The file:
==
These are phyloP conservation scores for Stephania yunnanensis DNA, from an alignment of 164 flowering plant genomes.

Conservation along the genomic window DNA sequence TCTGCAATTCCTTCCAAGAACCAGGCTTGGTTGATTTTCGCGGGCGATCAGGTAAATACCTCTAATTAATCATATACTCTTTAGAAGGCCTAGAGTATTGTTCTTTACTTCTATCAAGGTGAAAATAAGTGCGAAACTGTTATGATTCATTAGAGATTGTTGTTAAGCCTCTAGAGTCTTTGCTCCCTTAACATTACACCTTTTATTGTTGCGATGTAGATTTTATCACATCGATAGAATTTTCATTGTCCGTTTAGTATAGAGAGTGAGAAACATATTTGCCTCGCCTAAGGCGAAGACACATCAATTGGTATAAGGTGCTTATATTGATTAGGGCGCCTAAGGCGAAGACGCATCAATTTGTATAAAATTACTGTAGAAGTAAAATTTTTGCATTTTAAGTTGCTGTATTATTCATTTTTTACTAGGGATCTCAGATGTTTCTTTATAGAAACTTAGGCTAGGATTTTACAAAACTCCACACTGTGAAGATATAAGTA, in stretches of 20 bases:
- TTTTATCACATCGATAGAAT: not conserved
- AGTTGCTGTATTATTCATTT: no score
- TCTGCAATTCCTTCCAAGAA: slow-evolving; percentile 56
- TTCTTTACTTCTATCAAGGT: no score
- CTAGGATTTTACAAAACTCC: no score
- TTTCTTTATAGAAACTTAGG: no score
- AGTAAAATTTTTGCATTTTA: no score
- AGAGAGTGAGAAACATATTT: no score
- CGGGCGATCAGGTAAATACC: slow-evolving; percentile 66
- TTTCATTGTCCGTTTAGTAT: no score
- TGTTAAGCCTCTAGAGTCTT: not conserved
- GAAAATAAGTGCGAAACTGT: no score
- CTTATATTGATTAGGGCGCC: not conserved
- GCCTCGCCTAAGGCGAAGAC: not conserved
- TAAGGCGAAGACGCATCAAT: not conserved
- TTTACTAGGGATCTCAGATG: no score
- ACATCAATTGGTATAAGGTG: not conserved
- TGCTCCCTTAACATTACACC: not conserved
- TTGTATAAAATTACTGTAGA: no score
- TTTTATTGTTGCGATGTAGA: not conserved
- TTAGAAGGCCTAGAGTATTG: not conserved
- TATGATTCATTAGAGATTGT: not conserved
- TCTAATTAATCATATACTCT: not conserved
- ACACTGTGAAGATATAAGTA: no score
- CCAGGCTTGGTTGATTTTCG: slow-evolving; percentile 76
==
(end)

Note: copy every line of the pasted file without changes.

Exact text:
These are phyloP conservation scores for Stephania yunnanensis DNA, from an alignment of 164 flowering plant genomes.

Conservation along the genomic window DNA sequence TCTGCAATTCCTTCCAAGAACCAGGCTTGGTTGATTTTCGCGGGCGATCAGGTAAATACCTCTAATTAATCATATACTCTTTAGAAGGCCTAGAGTATTGTTCTTTACTTCTATCAAGGTGAAAATAAGTGCGAAACTGTTATGATTCATTAGAGATTGTTGTTAAGCCTCTAGAGTCTTTGCTCCCTTAACATTACACCTTTTATTGTTGCGATGTAGATTTTATCACATCGATAGAATTTTCATTGTCCGTTTAGTATAGAGAGTGAGAAACATATTTGCCTCGCCTAAGGCGAAGACACATCAATTGGTATAAGGTGCTTATATTGATTAGGGCGCCTAAGGCGAAGACGCATCAATTTGTATAAAATTACTGTAGAAGTAAAATTTTTGCATTTTAAGTTGCTGTATTATTCATTTTTTACTAGGGATCTCAGATGTTTCTTTATAGAAACTTAGGCTAGGATTTTACAAAACTCCACACTGTGAAGATATAAGTA, in stretches of 20 bases:
- TTTTATCACATCGATAGAAT: not conserved
- AGTTGCTGTATTATTCATTT: no score
- TCTGCAATTCCTTCCAAGAA: slow-evolving; percentile 56
- TTCTTTACTTCTATCAAGGT: no score
- CTAGGATTTTACAAAACTCC: no score
- TTTCTTTATAGAAACTTAGG: no score
- AGTAAAATTTTTGCATTTTA: no score
- AGAGAGTGAGAAACATATTT: no score
- CGGGCGATCAGGTAAATACC: slow-evolving; percentile 66
- TTTCATTGTCCGTTTAGTAT: no score
- TGTTAAGCCTCTAGAGTCTT: not conserved
- GAAAATAAGTGCGAAACTGT: no score
- CTTATATTGATTAGGGCGCC: not conserved
- GCCTCGCCTAAGGCGAAGAC: not conserved
- TAAGGCGAAGACGCATCAAT: not conserved
- TTTACTAGGGATCTCAGATG: no score
- ACATCAATTGGTATAAGGTG: not conserved
- TGCTCCCTTAACATTACACC: not conserved
- TTGTATAAAATTACTGTAGA: no score
- TTTTATTGTTGCGATGTAGA: not conserved
- TTAGAAGGCCTAGAGTATTG: not conserved
- TATGATTCATTAGAGATTGT: not conserved
- TCTAATTAATCATATACTCT: not conserved
- ACACTGTGAAGATATAAGTA: no score
- CCAGGCTTGGTTGATTTTCG: slow-evolving; percentile 76